• You will gain confidence with watercolours through step by step instruction
  • How to plan your compositions
  • You will learn different techniques such as “wet on wet” and dry-brushing
  • You will learn techniques to help preserve the white of the paper
  • How to paint crisp edges and how to soften edges
  • You will learn about primary, secondary and tertiary colours and how the colour wheel works
  • How to clean and care for your equipment
  • You will learn which supplies are the “must haves” and how to choose yours from a variety of options
  • You will have fun exploring how to apply paint to the paper in many creative ways, with many different brush types and other materials as well
  • You will begin making small projects such as a bookmark and a greeting card and gradually work on larger and more complex projects as they gain confidence.
  • Learn to do ink and wash paintings
  • You will increase your art vocabulary through the use of art terms
  • Those who do not enjoy drawing can still have fun with painting
  • Students learn the meaning of “archival” and how to help their projects to last
  • Learn about “plein air” painting and will be shown supplies ideal for this painting method
  • How to stretch paper and rip paper to size
  • You will be given health and safety cautions
  • The most important thing is to have FUN!  You will get to relax, splash some paint around, experiment to learn which colour combinations you like and see how many different ways you can make marks
  • Complete 4 projects and numerous hands on activities

Who is this course for?

  • This course is ideal for people of ages 12 and up who always wanted to learn how to paint with watercolours but did not know where to start.

    CAUTION: Younger children should have supervision when using certain optional cleaning materials including Rubbing Alcohol and Mr Clean Magic Eraser. These items form a very small part of this course. You can choose to skip these materials and their usage and still benefit greatly from the course.
  • If you always thought watercolours is difficult to control, then this is the course for you as I take you through steps to give you skills that will enable you to build your confidence gradually.
  • If you are curious about watercolours and want to try to see if they are for you.
  • This can also be a great revision and a brush up on skills for more experienced watercolour artists

Are there any course requirements or prerequisites?

  • Great for beginners. No prerequisites are required.
  • You don't need to know how to draw for this course. There are downloadable templates available in the online resources section that can be used for tracing if you wish.
  • You may simply want to paint along with me creating a new set of subjects and paintings, converting them into gifts such as bookmarks and greeting cards
  • Bring along a willingness to learn and try the fun projects in the course.

And I am with you every step of the way. You can message me any time you hit a wall, and don’t know how to proceed. And I would love to see your paintings and projects that you make as you paint along with me.

So let's get started, have some fun and get those brushes wet!


Meet Your Teacher

Teacher Profile Image

Wendy Framst

Passionate about Watercolours!


Hello! I am Wendy.

Before I could walk, I held a crayon and made marks, often in places that my Mother did not appreciate (on the walls). I could not stop then as I cannot stop now. My high school Art instructor tried to push me beyond my interest in realism and mockingly called me a “human photocopier”. He meant it as an insult, but I could not think of higher praise.

I have drawn and painted all my life, but it was only after I began to create Art about and for my 2 beautiful children that I became serious about being an artist. My first published paintings are illustrations for the children’s book “Feathers” and my children modeled for many of the playful scenes.

In addition to painting, I have worked as a social worker for over... See full profile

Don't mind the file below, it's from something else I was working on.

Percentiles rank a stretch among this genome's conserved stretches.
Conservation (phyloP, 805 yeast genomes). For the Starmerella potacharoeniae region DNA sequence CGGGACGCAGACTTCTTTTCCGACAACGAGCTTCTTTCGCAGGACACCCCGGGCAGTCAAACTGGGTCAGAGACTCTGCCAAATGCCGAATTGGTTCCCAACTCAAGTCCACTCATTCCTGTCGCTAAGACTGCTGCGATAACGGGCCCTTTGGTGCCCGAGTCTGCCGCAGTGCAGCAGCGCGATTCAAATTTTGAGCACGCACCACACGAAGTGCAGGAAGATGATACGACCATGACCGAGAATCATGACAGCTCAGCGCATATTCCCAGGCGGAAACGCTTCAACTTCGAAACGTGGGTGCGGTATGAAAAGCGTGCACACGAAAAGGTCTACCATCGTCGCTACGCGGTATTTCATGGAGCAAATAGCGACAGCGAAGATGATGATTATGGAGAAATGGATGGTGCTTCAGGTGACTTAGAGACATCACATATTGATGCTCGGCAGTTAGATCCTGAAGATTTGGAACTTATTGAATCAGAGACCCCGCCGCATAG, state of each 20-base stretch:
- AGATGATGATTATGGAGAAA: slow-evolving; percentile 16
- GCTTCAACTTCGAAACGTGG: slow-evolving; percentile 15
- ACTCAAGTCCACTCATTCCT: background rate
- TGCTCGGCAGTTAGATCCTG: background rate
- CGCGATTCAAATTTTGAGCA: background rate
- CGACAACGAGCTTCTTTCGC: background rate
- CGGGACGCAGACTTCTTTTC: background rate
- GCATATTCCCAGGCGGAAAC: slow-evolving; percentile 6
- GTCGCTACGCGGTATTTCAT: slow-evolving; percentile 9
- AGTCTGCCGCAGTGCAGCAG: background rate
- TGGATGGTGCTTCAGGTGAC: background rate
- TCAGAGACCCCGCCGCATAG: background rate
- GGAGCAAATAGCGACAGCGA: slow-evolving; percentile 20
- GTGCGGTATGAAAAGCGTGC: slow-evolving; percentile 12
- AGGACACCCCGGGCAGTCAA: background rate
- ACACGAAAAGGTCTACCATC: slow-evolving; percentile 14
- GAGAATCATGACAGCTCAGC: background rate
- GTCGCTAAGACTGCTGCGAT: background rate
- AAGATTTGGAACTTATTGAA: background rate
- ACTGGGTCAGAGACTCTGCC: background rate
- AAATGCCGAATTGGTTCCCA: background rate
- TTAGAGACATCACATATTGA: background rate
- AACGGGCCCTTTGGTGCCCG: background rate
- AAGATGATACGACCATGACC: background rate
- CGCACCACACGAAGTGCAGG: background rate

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1. Watercolours with Confidence CLASS 3 : Welcome to the watercolors with confidence series. This is class three. In this class, we're going to paint a playful goldfish scene as well. We're going to address very important topic called troubleshooting. In the troubleshooting section, you're going to receive a lot of information about how to fix watercolor mistakes. Each class has its own hands-on assignments and projects for you as well. I've attached the instructions for these to each class. For each class, you're going to find the relevant references and templates to make it easier for you to follow along. And there's a materials list that the whole series, as well as for each of the activities and projects. Please do ask me if you have any questions at all and hosting, share your artwork. I would love to see it. Let's get started with a troubleshooting section. 2. Troubleshooting 1: Introduction: this'll section is called Oh, troubleshooting. Sometimes things occur when you're painting that you weren't expecting when those air happy accidents Great. Then you move on from there. When it's an effect that you didn't want, however, then we're going to take a closer look at those issues and how to fix them. 3. Troubleshooting 2: Pencil Lines: Let's talk about pencil lines as the first issue to discuss. Some people don't like to see pencil lines in their finished product. US notice. In majestic mountains, we don't have any pencil lines showing up because the paint was quite dark, and so it camouflaged the lines that were there. However, if we had put a line in this section, for example, the lines would have shown so How you can deal with that is by lightning them at the beginning. You draw them quite lately, or if your lines are already too dark, then what you'll do is erase them. Let me show you what I mean. So you don't want to push too hard on the paper. You'll indented paper. Here are lines now remember kindergarten and those clay sneaks. Take your kneaded eraser and roll it up like a snake, and then you could just roll it across the lines, and that will lighten them. Be careful, though. If you roll it across the lines too much, your lines will become really faint. And then you're not gonna be able to see them after you've got some paint on them. It's a balancing act, and you're gonna need to practice this a little to find out what level of line you want. Some people do like the effect of the lines in their drawings, and so that's perfectly acceptable. A swell. 4. Troubleshooting 3: Paint is too light and avoiding paint clumps: Let's talk about what to do if the paint is too thin, and by that, when they mean is there's a lot of water and there's just a little bit of pain. So let's demonstrate that we're adding the paint into the water mixture when adding the paint into the water. There's a lot of water and a very little bit of paint. We'll apply that if we want it. Darker would be easy if our paint mixtures already made up, but let's say that it isn't We have to work really quickly because it's easiest to correct it while it's still wet. I am. I'm quickly taking my painting, adding it into the water and mixing it thoroughly because I don't want any clumps of paint in there. If there's a lot of water running along in my painting, then they can use a paper towel to wake up the extra. This one's already dried quite a bit, so we don't need to do that. I'm applying the paint and you'll see now that it's actually darker. If I had gone straight from my pure pigment to my paper I made have come in with some chunks of paint and that's going to be a problem. Eso remember to mix it completely in order to clean your brush off so that you don't have those chunks paint. If you do get them into your painting quickly, try to mix them on the surface of the paper and tip the page so that the water evens it balances out the area. Now what I've done is a dried the paint that we painted twice the two layers. I did that because I want to show you what happens if we want to make a darker now that it's already drawing all right. The first thing that we do is we makes the paint up, and as you know now we're going to mix it to make sure there are no columns of paint on your brush at all from when that's ready after that's ready. Then we went our object, even if we only want a dark and a portion of our object. We need toe wet, the whole thing, and we want to make the lines match as closely as we can to the original, otherwise will get a double line. - What we're doing is we're darkening the object after it's already been dried, and I needed to add a bit more paint because we've already given it to layers. In order for it to have any impact, we need extra pigment. I am tipping it to make sure that there's a balance between the pigment in the water and to have in a smooth wash, So that's how you darken it when it's already dried. 5. Troubleshooting 4: Making an area darker and cropping a scratch mark: we still have a little bit of a variation between the bottom of this mountain and the top of the mountain. I want to even that out even farther. The best way to camouflage something that's an even is to go when layer darker. So let's give that a try. Well, makes up our paint because we've already got quite a few layers on it already. We want to make sure we have a lot of pain and just a very little bit of water. In fact, I'm not even going toe wet the area first, so it's really important to paint quickly. Way had used water that would day loot the pain teeth and farther, and we're trying to go for equated deep intensity. - Alright , so I've carefully reed on the edges, matching the map the best that I can, and now we're going to dry it up. And, um, I can't see the transition any longer between the two sections, but we'll see what happens when it dries. Here we are now we've dried it all up, and it's pretty even and consistent across the whole bottom mountain. One more thing that I want to show you on the misty mountain example is this little section here. There's a small scratch on the surface of the paper, and what happened was that absorbed a lot of pigment and it made that darker mark. Sometimes you're gonna want that kind of in effect in different areas of your painting. I don't really like it here in this project. Unfortunately, I haven't found a way to repair that difference in volume. So because this is near the edge of our project, where they would do in this instance is just cover it up and crop the painting in that area , so it's not showing any longer. 6. Troubleshooting 5: Lifting stray colour: There's a little daughter of water right here. Where we want to do is flood the area with water just to make sure that it's not staining and lift it back up to the surface of the paper. And while it's still wet, then you can just lift it out. 7. Troubleshooting 6: Fixing Drips: when I want to talk to you about now is what happens when you get a drip that runs right across your paper. So let's do a little experiment and set up a situation where this is happening. So I'm going to begin by creating a puddle of water. Lots and lots of water is pooling with water. And then I'm gonna take some color and drop it in there. I want you to be able to see it Well, so I'm adding a little bit more color. Okay, Now, if I tip it ever so gently, everything stays where it's supposed to be. But if we tip it to you for whoops, there goes Now, if this is an effect that you're looking for, great, you've done it. But if this is an effect you're not looking for Oh, so when I'm gonna dio is the paint that is on the end Here is no problem. I'm going to dilute that and whisk it away, and I'll show you that. So take some clean water and a just flood the area with Warner. And then I like to blot it with my paper towel. Make sure your paper tell is clean. I've seen students blood something, and they blood it again with the dirty area and then it stays dirty. Okay, so that pretty much took care of this end. There's still a little bit of film that you can see there. You can scrub that away if you like, But im it's for the most part. It's gone now. This area here. I didn't flood this area because what would happen is the water would travel up into my shape. So instead, what I do is I blood away as much as I can rate next to the spot where I don't want the paint and I've got a few layers of paper towel and I'm just sort of rubbing it into that space. I'm not scrubbing it. I'm just rubbing it in, and it's kind of soaking up there. So you see, this is what we're left with. No, I'm gonna dry this so we'll be right back. So here we are, back. And as you can see, it's all dried up. There's still a bit of residue here outside of me shape. And as I mentioned, I didn't want to flood that area because as soon as they flooded it. Once it's touching a wet surface. It would push rate into there and now would lighten the paint in here. So we just blotted it the best we could. And we stayed outside that line. No. Where they've got is a very stiff bristled brush here, and what I'll do is I'll take a little bit of Warner, and I put it on top of the area that they want a lift. You can see that it's the pigment is warning to lift already, and now I'll take my stiffer bristle brush, and I'll just scrub along in there in that area that I'm trying to lift and come back in with a paper towel, a clean paper towel and lift that out so you can still see it ever so slightly. But it's much, much more minimal now, and that is how you fix a drip. I'll see you in the next section 8. Troubleshooting 7: Hard line: The next issue that I want to talk to you about is how to avoid getting a hard line when you're trying to make a graded wash, which may think, if you want, just one side of this darkened is that you wet the area that you want to have darkened. Where they want you to do, though, is to make sure that you put water over the whole thing. You may be avoiding that because you don't want to go outside of the line, but that's all right. You can just blot it if your water happens to go over the edge. So let's give it a try. I want to show you what the line would look like. So if you're trying to darken this side of your painting, you just win it. And then you put some more pigment on the edge. What you should notice is that where the water stops, the paint will stop. So when's this dries? We're going to end up with a hard edge here, so the better thing to have done would have been toe wet. The whole section, even though the paint would travel across it, would only go so far and then evenly blend out into the water area. All right, so now you can see what happens. Because I didn't take the water all the way across the page where the water ended, the paint stops. It stayed within the area. That was wet. So we ended up with some hard lines across here. And I know what to do to avoid that kind of a problem. 9. Troubleshooting 8: Hard line continued: All right, We're gonna go back to our example of majestic mountains that we completed and apply the techniques that we just learned for the grated wash and how to avoid hard lines through it . If you'll note right here, this section is a little bit and even so, we're going to wet do we went half of it. No, no, no. We're gonna wet the whole section and then apply the paint to it. The darker paint should camouflage the later areas, So let's give that a try. We're putting a lot of water in the center area. We're putting a lot of paint in the center area and whence we haven't quite wet. We come back in with a smaller brush and bring it all the way to the edge of the painting, almost touching it. I'm going along this line as quickly as I can, trying to be careful, not toe go over the line, but still doing it quickly so that my water doesn't dry out. Which will find is that with practice, this becomes a little easier. And for this stage, what I like to do is use a synthetic brush because it's it pushes into the grooves and gives a much crisper line than the natural hair brushes do. I find they have more control with the synthetic brush, but this they will put more paint along the top edge. I'm just being sure to cover. The area that I found was streaky, and what I do then is run the extra water off onto my paper towel in soak up. You know, if I find it's still streaky, I can come back in because it's still wet and employ a little more paint. Remember, this was the technique we used while the painting was still wet. How to darken it Once again, I'm gonna just tip it a little bit to equalize the pain and water mixture, and I'm gonna run the extra water off the edge. I'm still preserving the misty section at the bottom, but the top is much smoother. 10. Goldfish 1: Introduction: the way to the next project, which is goldfish. I found these great little goldfish when I was having dinner with a friend and we took some photos of, um to bring back to the studio paint leader. What you're gonna learn in this section is that I used a photo as my reference material. Then I'm going to bring them back to the studio created line, drawing writing onto my paper. Then I'm going to trace around an ink on. We're going to add some paint when it wants you to remember is to preserve some whites in this project, and then you just add a little bit of color and you have a completed project. 11. Goldfish 2: Reference and Drawing: Now we're going to try something a little different. Here's a photo that I took when I was eating at a dim sum restaurant in Victoria. Beautiful little fish floating around there. So what they want you to think about is that you can draw things from your environment. No matter where you are. I'm sure you'll be able to find something you can draw. So this would be a great little picture for a sketchbook drawing or for greeting cards, something like that. So let's just use this reference photo to make ourselves a little picture. What I'm gonna do is just sketch it directly onto the paper, use a light touch. - Something about these little sketches is you have to worry, too, too much about the accuracy. It's more about them. The moment urine and capturing the experience that you're having. Do you want it to be nascent fresh when they find is when they do these little sketches on location, I can usually remember the sounds, the smells, what was happening around me, who I was with. It was really fun to do things like this on location, if you can, or to work from your sketches order work from your photos as soon as you get back. I'm thinking about as I'm doing. This is a one to capture the flowy nature of the water moving through the fins. One of the things about fish eyes is because they're underwater. They don't really reflect light the same way that people's eyes do. I like to include a little highlight in there anyway, even though you wouldn't really find it. Otherwise, they find that the fish's eyes look a little bit lifeless. Here's where the Gill will go, and it's really hard to see, but there's one more little Finn along the side here when they include. Okay, I think that's a good start, but I think my little fish needs a friend. I'm just gonna just my paper. Sometimes it's easier. Teoh do a certain angle in a direction if you turn your paper so don't feel like you always need to draw straight on. Move it to the angle that's gonna suit what you're working on. I think these I think these fish are gonna feel a little more connected if I actually draw them overlapping, even though in my reference photo, there's a bit of space between them here. I'm gonna draw them more together. The angle of this body is a little bit different from Just get the back in their first and then the underbelly pull that tail fin in, and then there waas another little fin down in the bottom. There we go. Now this top fin comes out partially along the back because of the angle that we're on. It's thinner near the top, and it gets vicar as it goes down the back. A little bump here where the I the other side of that I would be. But we can't really see it from this angle, So the bump just indicates it's there. There's the other. I looks like he's keeping an eye on his buddy. Now there's a fin that is flipped out, so I have to draw that carefully. The backside of it curbs here, And then there's a little piece that tux under there. Okay, think I'm pretty happy with that. Um, what I'm noticing is theirs qui there's something in the water here, and I believe that's a bunch of bubbles, so I'm going to make a few little bubbles just for fun. Since We'll put some on this side. Then we'll put a couple over. Here is Well, no, this is a whimsical piece, and it's just to capture the location where I waas so I can get away with doing some fun. Things like that. And even when I'm drawing bubbles don't want everything to be the same size. It's good to have some small ones and some larger winds. Now. One more thing Teoh give the sense of location of this piece is an noticing some nice coral in the tank. Your so we'll make our own coral as M. Drawing this I Once again, I'm thinking thick and thin, large and small and undulating sorts of shapes can put a few little circles and night for texture. And, um, one more piece here behind this little guy. I think that will do. And one more thing that's in the tank or these little grass like structures so we could use a few of those as well. I'll just put them here along the bottom. There's a main stem, and then these long, skinny leaves. I'm deciding what to put into the picture based on how the composition feels to me but also looking at my reference photo. I don't want to keep it exactly like the reference photo. There's too much information in this one. I'm just wanting to give a hint in my painting of what the scene was like, where I saw it. And the main focus should be on the stars of our show. The two will fish. Okay, now that I've got some greenery here, I just need one more little patch. It would be lonesome. My foot was all by itself. So I'm going to put a little bit more, um, peeking out down here. I don't need a lot, but I don't like to have that element or by itself. Let's Inc it and see where we've gotten to and jam. Then we'll paint it up and see if we need any more information. 12. Goldfish 3: Inking: I'm using a pig MMA micron. Five permanent marker. It's not going to run when I add water over top of it. - I put a little bit of a break in the dorsal fin in the back. Just to add some variety. You have to make some decisions about which lines you need dark and which lines you can paint in later. If in doubt, don't draw it in right now. You can come back later and added in after your painting is done. - If you wanting to make some changes to the shapes that you initially laid down, now is a good time to do that with your felt pen, and then you can erase later. If you do it, raise, use in need a bowl eraser you don't damage the surface of the paper were the fitness of re lapping the body. I don't want to draw the dark line through to make it look like the fin is in front of the body shape. Not going to outline the the branch that geezer on because I'll just fill them in with paint leader. Otherwise, that will make that element of the painting to pronounce. That's not where I went the emphasis. It's just a background support. It's not. One of the main features came just checking over my drawing. I think like that as a start. So if I might need to do Racer just removing a few of the lines. The pencil lines letter showing through keeps everything looking so much cleaner green to leave the center but the plant. 13. Goldfish 4: Painting First Layer: Okay, so now we have our tool Fish. We have some nice coral in the background. We've got a little bit of greenery in here. We've got some bubbles going on. Um, what they wanted to you is start with the stars of a show and get the color in there. Um, the color of the fish is this beautiful, bright red. And the photograph that I'm working from doesn't even capture the beauty of the red. The intensity, the colors that I'm using are permanent rose by Windsor Newton cadmium, cadmium, lemon Also by Windsor Newton Pirouette Orange by Daniel Smith Windsor read by Windsor Newton, Windsor Blue and Permanent green by holding. All right, let's paint the body. Now I'm gonna wet the whole thing, but I'm gonna leave an area at the top where it will be quite light. So I'm not putting any water there, and I won't put any color there. Same thing with the top of this. Been to such a small little picture in order to get some of the detail switched to some smaller brushes, what you can do is keep a another little paper on hand just to test out your collars. Oh, yeah, I like that Red. Nice and bright once have added it to the border, it looks a fair bit more dull. What would do is add a little more pigment and that will brighten it up. You know that. I'm imagining that there's sort of a light coming from the top. And so that's my later, um, area and my warmer area. So I'm gonna pop in a little bit of orange and you see, by not painting it, it's given it another layer of volume at the bottom. I wanted to be more in shadow, so I'm going to switch to a cooler color, which is a pink. This is the permanent rose. I'm liking that a lot. I don't want it to be weight on the bottom. So it just add a little bit more water in there to spread the permanent rose around. And finally, I want to paint that little bottom thin. Gonna put in just a little more of the red to give it even more pop. Nice, bright, bold colors there, um, from my angle, it almost looks like my fishes swimming upside down. So we think what I'm gonna do is bring the snout out, Lou. Farther there, that helps. I'll move on to the other fish while I still have all my colors. Ouch! From when it first I'm going to use the same recipe will use the pink more on the bottom side and more of the orangey color up on the top with the bread in the center. Let's establish the red first. Wow, it just wants to travel into all the water. There's beautiful. That's what watercolor will do when you mix it the paint with the water and you've got a nice thin application of paint and a great juicy surface for it to travel on, sort of liking that shape with the weight in there, we'll just leave that now I want to switch to the pink. It would be really tempting to overwork it. So try to just put your colors on and in a fresh way and let them flow through the paint as they want Teoh through the water, just trying to give an impression here. This is a bit of loose style painting in a switch to the orange for the talk. We've got more of the warmth on the top, and they noticing that there are some lines through the Finns from trying to give that illusion without having a really thin little double. Zero brush is breaking up the shape at the top here. Don't want it to To human. Yeah, I think the fish are pretty good. And when the very thin, transparent layer of pink on the bottom thin Here we go. 14. Goldfish 5: Painting First Layer Part 2: now for the and moving on to the coral because I need to let my fish dry before I put in anything else. And, um, for the coral, I'm going to use a very, very light blue before I paint the fish anymore. Put on any more details. I'm going to let it dry the coral. I just want to wet it. I'm staying away from where the fish is that they don't want the pink to run down into that space. I'm thinking that this blue is a bit of a shadow on the coral, but it also is providing a little bit of texture. You know, I love, love, love, color. It's really hard for me to use and stop it. Just one color can add a tiny little highlights of pink in here, just for some variety. It's almost too much. The widow do is come back with the water and soft animals out. - That's better. It just toned it down a little bit, and I'd like to do the leaves, but I want wait until the coral that is right next to it is dry. So I'm going to move on to the bubbles and what I'm going to do is leave. Ah, highlight in the bubbles. - Okay . In a switch to green with leaves the same thing. You don't have to feel like you have to cover in every single part of every single leaf. It's OK to leave some weight areas in them. Just gonna test to see how my coral feels. Think that's dry. I'm turning it so I can get a better angle of my stem. What I'm gonna do is twirl my brush in my palette with the color on it to try to get a sharper tip. And I'm gonna barely press great. We're almost finished. Now, what I need is a really dark color for the I, um I'm just gonna use my felt pen with I and I'm trying. Teoh stretch my hand over top of the painting some nuts, smudging everything, keeping in mind that I left the highlight on the bubbles on the left hand side. So I want to be consistent and the rest of my I will go around that freight and same thing for the other fish. I think all of a sudden it's got much more life to it. Okay, I just need to dry that up. So I'm going to dry it with a hair dryer 15. Goldfish 6: Painting Second Layer: So now that I'm reevaluating my picture just taking a look at to what else I need to do for the final touches One of the things that have noticing is in my reference, the eyes air actually read, There's no wait in there, so we'll put a little more red. But I'm also going to bring the rid further around the I a little bit and, um, at a little detailed to the bubbles and a little detail to the leaves. So sure you were name thinking about your So first of all for the red, I am just going Teoh, add some red to the I because the original has red on the I carry that out to the rest of the body. We're gonna close up some of the lightness that's at the top here, and then I'm gonna feather that into my picture. Got a lot of water, and I don't want it to lift everything underneath it. I'm drying my brush off. Just feathering that back in the extra layer of red has made it more saturated, so it's a stronger color. What I'm going to do is coming up my brush, pick up a little bit of green. Just the smallest amount of green put a little bit, agreeing into my bubbles into the largest ones. It's not really broom in the small ones. Similarly, I'm going to pick up a small amount of blue and put it on a few of my leaf shapes. Just so I have a bit of a change in value. I like that better. Just a little bit more detail. I'm gonna do some fine lines of a darker color because I see some story ations in the tail and the fins. We just want to give that illusion with Cem thin streaks of darker color and there you have it. 16. Goldfish: Bonus Session & Summary: there's this great little product than they'd like to use with water colors. It's called pearl acts of the brand, and what it is is it's a powder to cut another size here, and would I do is I mix it with gum Arabic. So we've got a little bit of gum Arabic here, and I'll put that into a smaller container so I don't contaminate it. And then and then I'll add the gold powder to it. You can see it there. So let's make sure my Pipat is all dry and we'll just soak up a little bit of the gum Arabic. You can also get gum Arabic in powdered form. This one's a liquid form, just a little bit of it there. And if we need more later we can do, we can add it. I've got a tiny little plan here paintbrush, and I'll move some of the pigment into maybe absolutely bigger brush. Here. You move some of the pigment into the continued that I have the gum Arabic in, and then just mix those up until it's nice and liquidy inconsistent. I really enjoyed this metallic powder as an add on to my watercolor projects. Just gives it a little bit of extra spark. I went stride painting a fairly large area with the goal powder. And what I found is it didn't The value doesn't change. So we didn't like it in a large space. Just like it in small little bursts. Okay, sure. My brush is nice and clean. I'm just gonna use it on fish in a few little areas for detail. I don't wanna overdo it. All of a sudden, it's got another layer of interest in it. When you add a few little scales, I would be really easy to go overboard and put on too much, so I think Oh, just about wrap it up over here and now the little guy Perfect for journaling and sketch booking. Okay, There you have it. That's all it's gonna take. And now way 17. Congratulations! See you in Class 4: Congratulations and well done on completing this section. I hope you enjoyed painting along with me as we made those playful little goldfish. And I hope that they inspired you to keep a sketchbook or a camera on hand so that you can record scenes from your daily life that may lead to future paintings as well. Additionally, I hope you found the information in the troubleshooting section helpful to respond to any issues that you may run into along the way. This'll allow you to have more freedom to paint freely, knowing that you can come back and respond to issues as they arise. Check out the other classes in this series if you haven't done so already. In the next class, autumn leaves, what we're going to do is take all the information that we've had in the previous classes and combine it to make this a great vibrant color Bo, collage of leaves. I'll see you in the next class.